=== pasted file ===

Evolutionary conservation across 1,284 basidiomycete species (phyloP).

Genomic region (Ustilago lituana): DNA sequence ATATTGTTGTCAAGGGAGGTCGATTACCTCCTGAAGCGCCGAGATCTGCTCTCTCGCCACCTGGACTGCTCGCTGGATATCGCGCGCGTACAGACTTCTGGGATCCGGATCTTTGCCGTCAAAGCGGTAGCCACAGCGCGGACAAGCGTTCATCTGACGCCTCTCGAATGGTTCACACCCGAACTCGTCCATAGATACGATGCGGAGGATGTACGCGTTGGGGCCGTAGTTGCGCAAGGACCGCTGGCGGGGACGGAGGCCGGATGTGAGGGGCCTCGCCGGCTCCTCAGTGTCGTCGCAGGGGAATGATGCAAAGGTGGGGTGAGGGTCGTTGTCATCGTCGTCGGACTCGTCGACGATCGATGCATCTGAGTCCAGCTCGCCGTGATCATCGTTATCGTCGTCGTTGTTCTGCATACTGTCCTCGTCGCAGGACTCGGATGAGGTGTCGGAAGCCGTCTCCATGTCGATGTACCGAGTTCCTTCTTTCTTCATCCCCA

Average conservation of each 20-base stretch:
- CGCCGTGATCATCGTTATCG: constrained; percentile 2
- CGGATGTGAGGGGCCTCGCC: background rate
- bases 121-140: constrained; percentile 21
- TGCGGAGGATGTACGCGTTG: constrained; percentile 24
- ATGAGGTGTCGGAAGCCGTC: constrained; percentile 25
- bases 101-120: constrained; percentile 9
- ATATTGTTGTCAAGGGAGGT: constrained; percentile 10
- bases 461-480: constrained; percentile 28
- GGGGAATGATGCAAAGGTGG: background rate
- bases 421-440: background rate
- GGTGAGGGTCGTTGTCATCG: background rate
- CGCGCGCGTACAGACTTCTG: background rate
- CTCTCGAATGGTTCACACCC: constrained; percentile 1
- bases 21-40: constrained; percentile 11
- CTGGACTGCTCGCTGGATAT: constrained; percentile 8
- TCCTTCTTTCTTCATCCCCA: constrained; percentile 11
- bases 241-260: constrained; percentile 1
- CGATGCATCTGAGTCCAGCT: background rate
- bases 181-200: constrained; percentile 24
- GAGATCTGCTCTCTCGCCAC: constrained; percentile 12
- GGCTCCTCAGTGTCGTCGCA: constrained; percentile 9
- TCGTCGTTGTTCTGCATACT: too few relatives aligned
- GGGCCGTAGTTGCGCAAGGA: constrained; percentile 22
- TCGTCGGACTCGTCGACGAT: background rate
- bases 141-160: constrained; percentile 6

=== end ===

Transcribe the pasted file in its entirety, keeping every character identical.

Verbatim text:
Evolutionary conservation across 1,284 basidiomycete species (phyloP).

Genomic region (Ustilago lituana): DNA sequence ATATTGTTGTCAAGGGAGGTCGATTACCTCCTGAAGCGCCGAGATCTGCTCTCTCGCCACCTGGACTGCTCGCTGGATATCGCGCGCGTACAGACTTCTGGGATCCGGATCTTTGCCGTCAAAGCGGTAGCCACAGCGCGGACAAGCGTTCATCTGACGCCTCTCGAATGGTTCACACCCGAACTCGTCCATAGATACGATGCGGAGGATGTACGCGTTGGGGCCGTAGTTGCGCAAGGACCGCTGGCGGGGACGGAGGCCGGATGTGAGGGGCCTCGCCGGCTCCTCAGTGTCGTCGCAGGGGAATGATGCAAAGGTGGGGTGAGGGTCGTTGTCATCGTCGTCGGACTCGTCGACGATCGATGCATCTGAGTCCAGCTCGCCGTGATCATCGTTATCGTCGTCGTTGTTCTGCATACTGTCCTCGTCGCAGGACTCGGATGAGGTGTCGGAAGCCGTCTCCATGTCGATGTACCGAGTTCCTTCTTTCTTCATCCCCA

Average conservation of each 20-base stretch:
- CGCCGTGATCATCGTTATCG: constrained; percentile 2
- CGGATGTGAGGGGCCTCGCC: background rate
- bases 121-140: constrained; percentile 21
- TGCGGAGGATGTACGCGTTG: constrained; percentile 24
- ATGAGGTGTCGGAAGCCGTC: constrained; percentile 25
- bases 101-120: constrained; percentile 9
- ATATTGTTGTCAAGGGAGGT: constrained; percentile 10
- bases 461-480: constrained; percentile 28
- GGGGAATGATGCAAAGGTGG: background rate
- bases 421-440: background rate
- GGTGAGGGTCGTTGTCATCG: background rate
- CGCGCGCGTACAGACTTCTG: background rate
- CTCTCGAATGGTTCACACCC: constrained; percentile 1
- bases 21-40: constrained; percentile 11
- CTGGACTGCTCGCTGGATAT: constrained; percentile 8
- TCCTTCTTTCTTCATCCCCA: constrained; percentile 11
- bases 241-260: constrained; percentile 1
- CGATGCATCTGAGTCCAGCT: background rate
- bases 181-200: constrained; percentile 24
- GAGATCTGCTCTCTCGCCAC: constrained; percentile 12
- GGCTCCTCAGTGTCGTCGCA: constrained; percentile 9
- TCGTCGTTGTTCTGCATACT: too few relatives aligned
- GGGCCGTAGTTGCGCAAGGA: constrained; percentile 22
- TCGTCGGACTCGTCGACGAT: background rate
- bases 141-160: constrained; percentile 6